& & by Michael Bowen & & & &
Perhaps you've heard: Interplayers is presenting yet another play with a youthful narrator figure who's tortured by memories of his parents' bickering. This time, the crumbling of the dysfunctional family mirrors the decline of an American art form, jazz. Why spend good money just to get depressed?
Sure, management cleverly booked this gig to coincide with the 20-hour Ken Burns mega-documentary on PBS, so we can all pride ourselves on our knowledge of bebop while watching the onstage squabbles. But surely we've all seen this kind of dreariness before.
Don't you believe it. Take the A train downtown some night soon, because Director Robert Welch and his ensemble of actors have fashioned a riveting evening out of Warren Leight's Side Man. It's about the collateral damage caused by the sacrifices we make while pursuing our dreams, but it has the good sense to undercut any potential sentimentality with humor.
The side man of the title is Gene Glimmer, who ekes out a living by blowing his trumpet in a supporting role for "various forgotten big bands." As with all the other guys in the horn section, society's indifference to jazz has marginalized him, pushed him aside, turned him into a mere side man.
Welch's cast throws itself into its roles persuasively. As an example, consider the scene of which Leight says he's most proud. Three guys from the horn section sit around and listen to a bootleg tape of an exhilarating trumpet solo. For over three minutes, almost wordlessly, we're invited into their realm of jazz appreciation. While the scene presents a challenge -- it's theater without any real action -- Welch has guided his trio of actors into an engaging visual anecdote. From the grinning, open-mouthed wonder of Al (Barzin Akhavan), to the foot-tapping involvement of Jonesy (Scott Campbell), to Tim Kniffin's choice, as Gene, to twirl on his back in orgasmic astonishment at the sheer ear-challenging inventiveness of Clifford Brown's solo, we are compelled to see just why these men are willing to throw away the rest of their lives for a chance at making music.
A consistent strength of Side Man is its intermingling of happy and sad moments. For example, at the peak of one family screaming match -- clearly a battle that has been fought before -- Clifford, the son and narrator-figure, breaks into the violence with "Every family needs its rituals." When, in a flashback, Gene shares with his 10-year-old son that same amazing trumpet solo, the play's almost only moment of father-son playfulness and intimacy is shattered by the shouted badgering of his alcoholic wife, Terry (Christina Lang).
There's also an early scene in which four musicians carouse at their favorite hangout and swap stories of drug addiction, career failure, friends' destroyed lives. They laugh at their own jokes, and the play invites us to follow suit. Their language is raw, as if to challenge us: Are we going to be angered more by the cursing or by the sad spectacle of these men's drug-riddled, failing lives? But the whole time, in the background, one of Gene's soothing trumpet solos plays softly, and we see why these men are willing to forgo all the usual respectable middle-class comforts. They sacrifice security for what, to them, is sacred -- the inventiveness of the soloist riffing on a tune. We can laugh at their foibles because they are dedicated to their craft.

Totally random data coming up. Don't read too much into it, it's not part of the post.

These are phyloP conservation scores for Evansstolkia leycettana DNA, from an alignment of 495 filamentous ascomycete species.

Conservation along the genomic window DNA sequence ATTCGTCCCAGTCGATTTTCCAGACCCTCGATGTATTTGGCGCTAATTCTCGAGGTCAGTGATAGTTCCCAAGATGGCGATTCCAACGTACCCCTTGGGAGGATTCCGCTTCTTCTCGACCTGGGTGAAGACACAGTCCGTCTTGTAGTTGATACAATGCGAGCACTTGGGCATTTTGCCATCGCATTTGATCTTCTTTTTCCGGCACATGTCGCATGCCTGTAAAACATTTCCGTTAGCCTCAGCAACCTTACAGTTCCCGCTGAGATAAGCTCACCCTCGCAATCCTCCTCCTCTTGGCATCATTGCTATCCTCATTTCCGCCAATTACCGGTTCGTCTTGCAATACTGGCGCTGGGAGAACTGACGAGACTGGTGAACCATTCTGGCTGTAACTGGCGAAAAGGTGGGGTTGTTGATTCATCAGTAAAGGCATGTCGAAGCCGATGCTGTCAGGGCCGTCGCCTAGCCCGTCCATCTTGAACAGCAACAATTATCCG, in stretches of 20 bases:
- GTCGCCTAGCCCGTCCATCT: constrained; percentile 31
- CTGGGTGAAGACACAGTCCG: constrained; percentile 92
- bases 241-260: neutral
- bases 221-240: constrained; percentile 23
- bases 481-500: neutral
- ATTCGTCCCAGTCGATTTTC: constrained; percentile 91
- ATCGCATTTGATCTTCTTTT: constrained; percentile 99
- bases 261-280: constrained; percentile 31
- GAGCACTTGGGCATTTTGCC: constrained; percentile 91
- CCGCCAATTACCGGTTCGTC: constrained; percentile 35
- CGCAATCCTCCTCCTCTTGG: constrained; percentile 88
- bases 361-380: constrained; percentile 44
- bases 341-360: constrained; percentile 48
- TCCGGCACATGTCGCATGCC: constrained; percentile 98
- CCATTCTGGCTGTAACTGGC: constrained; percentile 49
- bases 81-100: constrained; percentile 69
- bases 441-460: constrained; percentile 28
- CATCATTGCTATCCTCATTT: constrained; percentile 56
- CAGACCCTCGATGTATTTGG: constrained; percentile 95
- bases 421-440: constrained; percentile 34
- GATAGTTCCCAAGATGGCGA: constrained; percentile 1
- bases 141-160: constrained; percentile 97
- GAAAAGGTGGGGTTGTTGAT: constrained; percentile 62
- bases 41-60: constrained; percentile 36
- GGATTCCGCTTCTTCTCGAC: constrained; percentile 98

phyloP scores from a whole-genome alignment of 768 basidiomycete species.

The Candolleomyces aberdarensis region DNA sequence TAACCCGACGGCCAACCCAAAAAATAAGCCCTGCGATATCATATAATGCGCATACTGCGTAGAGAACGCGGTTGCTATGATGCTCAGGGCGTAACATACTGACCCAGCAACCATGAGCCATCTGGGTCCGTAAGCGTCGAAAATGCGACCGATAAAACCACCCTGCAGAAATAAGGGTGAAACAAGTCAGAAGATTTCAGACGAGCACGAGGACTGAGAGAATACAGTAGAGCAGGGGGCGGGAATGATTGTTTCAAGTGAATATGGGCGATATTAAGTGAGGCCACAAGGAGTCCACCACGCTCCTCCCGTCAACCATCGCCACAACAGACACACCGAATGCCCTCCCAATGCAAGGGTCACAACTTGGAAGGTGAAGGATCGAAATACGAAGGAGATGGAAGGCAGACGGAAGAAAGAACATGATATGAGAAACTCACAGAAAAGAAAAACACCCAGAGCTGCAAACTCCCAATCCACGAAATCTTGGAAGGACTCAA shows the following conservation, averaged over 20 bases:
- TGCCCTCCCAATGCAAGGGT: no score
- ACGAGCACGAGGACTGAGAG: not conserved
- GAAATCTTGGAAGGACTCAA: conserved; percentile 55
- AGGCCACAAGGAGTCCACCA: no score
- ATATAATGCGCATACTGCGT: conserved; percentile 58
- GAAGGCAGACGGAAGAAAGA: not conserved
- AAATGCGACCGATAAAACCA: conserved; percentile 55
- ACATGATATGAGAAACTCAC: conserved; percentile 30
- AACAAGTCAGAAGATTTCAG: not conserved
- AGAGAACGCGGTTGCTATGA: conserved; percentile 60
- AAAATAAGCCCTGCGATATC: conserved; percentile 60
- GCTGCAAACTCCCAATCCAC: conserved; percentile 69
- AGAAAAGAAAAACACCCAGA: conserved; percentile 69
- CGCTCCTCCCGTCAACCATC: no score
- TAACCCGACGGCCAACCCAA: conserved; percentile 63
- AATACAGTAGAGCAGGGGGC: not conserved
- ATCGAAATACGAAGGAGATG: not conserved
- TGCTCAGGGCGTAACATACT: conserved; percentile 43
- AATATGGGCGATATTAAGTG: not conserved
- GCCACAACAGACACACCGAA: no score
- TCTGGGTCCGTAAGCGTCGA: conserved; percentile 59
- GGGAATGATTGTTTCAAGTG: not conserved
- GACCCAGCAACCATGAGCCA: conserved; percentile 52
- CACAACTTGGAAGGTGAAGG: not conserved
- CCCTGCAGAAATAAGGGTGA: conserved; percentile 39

Still, hearing a pretty continual stream of profanities onstage -- Lang's tempestuous Terry, the Italian wife twice disappointed in love, is particularly adept with the billingsgate -- is different from reading them privately on the page. I found myself, as with nearly any David Mamet play, very conscious of my fellow playgoers' reactions. Would they sit, shades of John Ashcroft, in stony silence? The opening night audience, to its credit, did not; they accepted that musicians with drug habits and screaming alcoholic wives probably let loose with just this kind of language, and concentrated instead on how the Glimmer family clung to its good humor even as they declined along with the jazz world.
As the mother who is starstruck and then disillusioned by Gene, Lang seemed unfit for the early courtship scenes. But she is hampered, it's only fair to say, by Leight's script, which strains credulity in depicting Terry as both an innocent and a foul-mouthed cynic. In the play's second half, however, when Lang is called upon to slouch into one drunken harangue after another, she gives a terrific and even frightening performance.
As Clifford the narrator, Paul Munson is often too frenetic, trying too hard to sell the audience on the funny side of his memories. Munson, however, is particularly good at depicting the small boy who's fallen into the role of peacemaker between two warring parents. Gene, the father, is renowned among his buddies for how slowly and aimlessly he wanders through life; as played by Kniffin, the habit becomes a metaphor for the massiveness of his denial. As his son relates in an emotional farewell, it is almost inconceivable how aware Gene could be onstage -- and at the same time, in real life, how oblivious.
Side Man has important things to say about the personal costs of chasing after beauty. The man who remembers the man with the horn wants you to come sit in for a session. Go ahead and join the boys in the band.